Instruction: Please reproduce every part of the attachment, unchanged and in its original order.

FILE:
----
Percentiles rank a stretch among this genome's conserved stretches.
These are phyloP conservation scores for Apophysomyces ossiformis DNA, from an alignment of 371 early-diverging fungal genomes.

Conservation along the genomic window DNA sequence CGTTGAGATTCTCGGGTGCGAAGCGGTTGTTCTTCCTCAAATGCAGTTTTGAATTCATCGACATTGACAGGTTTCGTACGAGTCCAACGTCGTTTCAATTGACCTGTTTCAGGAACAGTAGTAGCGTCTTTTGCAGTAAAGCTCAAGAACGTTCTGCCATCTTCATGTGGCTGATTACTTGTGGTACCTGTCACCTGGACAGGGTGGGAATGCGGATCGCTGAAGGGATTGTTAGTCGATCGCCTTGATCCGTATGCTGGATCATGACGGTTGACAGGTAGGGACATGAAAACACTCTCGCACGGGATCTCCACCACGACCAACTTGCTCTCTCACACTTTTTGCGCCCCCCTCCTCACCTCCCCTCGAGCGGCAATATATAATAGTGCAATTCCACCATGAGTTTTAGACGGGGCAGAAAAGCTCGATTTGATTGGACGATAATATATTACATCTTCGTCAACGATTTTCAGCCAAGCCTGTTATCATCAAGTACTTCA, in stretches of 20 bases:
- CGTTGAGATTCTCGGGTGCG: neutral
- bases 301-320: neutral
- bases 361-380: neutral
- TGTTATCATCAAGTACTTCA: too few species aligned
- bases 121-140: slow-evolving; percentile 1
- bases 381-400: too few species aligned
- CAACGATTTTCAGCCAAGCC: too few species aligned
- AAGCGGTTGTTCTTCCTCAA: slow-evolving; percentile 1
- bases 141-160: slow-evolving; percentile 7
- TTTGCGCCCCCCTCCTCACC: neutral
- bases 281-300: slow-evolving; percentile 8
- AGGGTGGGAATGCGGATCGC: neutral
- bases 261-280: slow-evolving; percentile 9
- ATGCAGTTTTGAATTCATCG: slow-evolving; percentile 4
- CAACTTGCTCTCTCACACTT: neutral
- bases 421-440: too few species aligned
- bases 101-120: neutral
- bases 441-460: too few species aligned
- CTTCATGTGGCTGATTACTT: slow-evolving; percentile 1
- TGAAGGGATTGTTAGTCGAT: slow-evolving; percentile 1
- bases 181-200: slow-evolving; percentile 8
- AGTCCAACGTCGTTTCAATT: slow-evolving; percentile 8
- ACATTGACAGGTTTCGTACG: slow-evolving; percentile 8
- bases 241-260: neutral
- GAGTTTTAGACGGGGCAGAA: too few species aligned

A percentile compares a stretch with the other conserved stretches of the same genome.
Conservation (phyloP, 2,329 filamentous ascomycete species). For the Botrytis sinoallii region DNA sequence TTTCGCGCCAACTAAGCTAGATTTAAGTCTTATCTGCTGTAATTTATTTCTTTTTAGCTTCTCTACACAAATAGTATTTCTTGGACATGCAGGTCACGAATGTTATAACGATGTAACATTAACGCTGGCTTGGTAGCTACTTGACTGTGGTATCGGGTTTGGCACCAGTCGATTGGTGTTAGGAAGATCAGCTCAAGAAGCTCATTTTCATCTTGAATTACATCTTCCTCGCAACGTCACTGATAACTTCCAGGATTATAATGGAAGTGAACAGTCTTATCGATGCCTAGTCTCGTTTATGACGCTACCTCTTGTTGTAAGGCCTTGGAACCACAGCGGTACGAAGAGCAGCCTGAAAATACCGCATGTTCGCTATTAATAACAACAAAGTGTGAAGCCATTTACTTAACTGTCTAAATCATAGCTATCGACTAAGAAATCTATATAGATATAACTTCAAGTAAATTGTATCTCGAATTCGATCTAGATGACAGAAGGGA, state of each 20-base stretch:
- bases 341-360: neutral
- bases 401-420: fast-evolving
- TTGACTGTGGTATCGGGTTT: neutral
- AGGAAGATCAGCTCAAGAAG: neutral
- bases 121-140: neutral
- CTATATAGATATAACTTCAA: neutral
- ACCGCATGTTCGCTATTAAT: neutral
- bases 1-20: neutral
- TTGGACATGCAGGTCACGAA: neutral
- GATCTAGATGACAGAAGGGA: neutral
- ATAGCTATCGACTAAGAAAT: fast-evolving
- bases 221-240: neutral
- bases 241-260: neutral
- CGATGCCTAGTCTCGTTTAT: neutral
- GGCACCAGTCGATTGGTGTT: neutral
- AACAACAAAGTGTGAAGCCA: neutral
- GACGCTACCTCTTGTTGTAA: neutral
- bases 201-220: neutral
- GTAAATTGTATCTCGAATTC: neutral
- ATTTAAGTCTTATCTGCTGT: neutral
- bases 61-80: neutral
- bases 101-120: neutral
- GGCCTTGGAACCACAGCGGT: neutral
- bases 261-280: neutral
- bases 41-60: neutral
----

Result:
Percentiles rank a stretch among this genome's conserved stretches.
These are phyloP conservation scores for Apophysomyces ossiformis DNA, from an alignment of 371 early-diverging fungal genomes.

Conservation along the genomic window DNA sequence CGTTGAGATTCTCGGGTGCGAAGCGGTTGTTCTTCCTCAAATGCAGTTTTGAATTCATCGACATTGACAGGTTTCGTACGAGTCCAACGTCGTTTCAATTGACCTGTTTCAGGAACAGTAGTAGCGTCTTTTGCAGTAAAGCTCAAGAACGTTCTGCCATCTTCATGTGGCTGATTACTTGTGGTACCTGTCACCTGGACAGGGTGGGAATGCGGATCGCTGAAGGGATTGTTAGTCGATCGCCTTGATCCGTATGCTGGATCATGACGGTTGACAGGTAGGGACATGAAAACACTCTCGCACGGGATCTCCACCACGACCAACTTGCTCTCTCACACTTTTTGCGCCCCCCTCCTCACCTCCCCTCGAGCGGCAATATATAATAGTGCAATTCCACCATGAGTTTTAGACGGGGCAGAAAAGCTCGATTTGATTGGACGATAATATATTACATCTTCGTCAACGATTTTCAGCCAAGCCTGTTATCATCAAGTACTTCA, in stretches of 20 bases:
- CGTTGAGATTCTCGGGTGCG: neutral
- bases 301-320: neutral
- bases 361-380: neutral
- TGTTATCATCAAGTACTTCA: too few species aligned
- bases 121-140: slow-evolving; percentile 1
- bases 381-400: too few species aligned
- CAACGATTTTCAGCCAAGCC: too few species aligned
- AAGCGGTTGTTCTTCCTCAA: slow-evolving; percentile 1
- bases 141-160: slow-evolving; percentile 7
- TTTGCGCCCCCCTCCTCACC: neutral
- bases 281-300: slow-evolving; percentile 8
- AGGGTGGGAATGCGGATCGC: neutral
- bases 261-280: slow-evolving; percentile 9
- ATGCAGTTTTGAATTCATCG: slow-evolving; percentile 4
- CAACTTGCTCTCTCACACTT: neutral
- bases 421-440: too few species aligned
- bases 101-120: neutral
- bases 441-460: too few species aligned
- CTTCATGTGGCTGATTACTT: slow-evolving; percentile 1
- TGAAGGGATTGTTAGTCGAT: slow-evolving; percentile 1
- bases 181-200: slow-evolving; percentile 8
- AGTCCAACGTCGTTTCAATT: slow-evolving; percentile 8
- ACATTGACAGGTTTCGTACG: slow-evolving; percentile 8
- bases 241-260: neutral
- GAGTTTTAGACGGGGCAGAA: too few species aligned

A percentile compares a stretch with the other conserved stretches of the same genome.
Conservation (phyloP, 2,329 filamentous ascomycete species). For the Botrytis sinoallii region DNA sequence TTTCGCGCCAACTAAGCTAGATTTAAGTCTTATCTGCTGTAATTTATTTCTTTTTAGCTTCTCTACACAAATAGTATTTCTTGGACATGCAGGTCACGAATGTTATAACGATGTAACATTAACGCTGGCTTGGTAGCTACTTGACTGTGGTATCGGGTTTGGCACCAGTCGATTGGTGTTAGGAAGATCAGCTCAAGAAGCTCATTTTCATCTTGAATTACATCTTCCTCGCAACGTCACTGATAACTTCCAGGATTATAATGGAAGTGAACAGTCTTATCGATGCCTAGTCTCGTTTATGACGCTACCTCTTGTTGTAAGGCCTTGGAACCACAGCGGTACGAAGAGCAGCCTGAAAATACCGCATGTTCGCTATTAATAACAACAAAGTGTGAAGCCATTTACTTAACTGTCTAAATCATAGCTATCGACTAAGAAATCTATATAGATATAACTTCAAGTAAATTGTATCTCGAATTCGATCTAGATGACAGAAGGGA, state of each 20-base stretch:
- bases 341-360: neutral
- bases 401-420: fast-evolving
- TTGACTGTGGTATCGGGTTT: neutral
- AGGAAGATCAGCTCAAGAAG: neutral
- bases 121-140: neutral
- CTATATAGATATAACTTCAA: neutral
- ACCGCATGTTCGCTATTAAT: neutral
- bases 1-20: neutral
- TTGGACATGCAGGTCACGAA: neutral
- GATCTAGATGACAGAAGGGA: neutral
- ATAGCTATCGACTAAGAAAT: fast-evolving
- bases 221-240: neutral
- bases 241-260: neutral
- CGATGCCTAGTCTCGTTTAT: neutral
- GGCACCAGTCGATTGGTGTT: neutral
- AACAACAAAGTGTGAAGCCA: neutral
- GACGCTACCTCTTGTTGTAA: neutral
- bases 201-220: neutral
- GTAAATTGTATCTCGAATTC: neutral
- ATTTAAGTCTTATCTGCTGT: neutral
- bases 61-80: neutral
- bases 101-120: neutral
- GGCCTTGGAACCACAGCGGT: neutral
- bases 261-280: neutral
- bases 41-60: neutral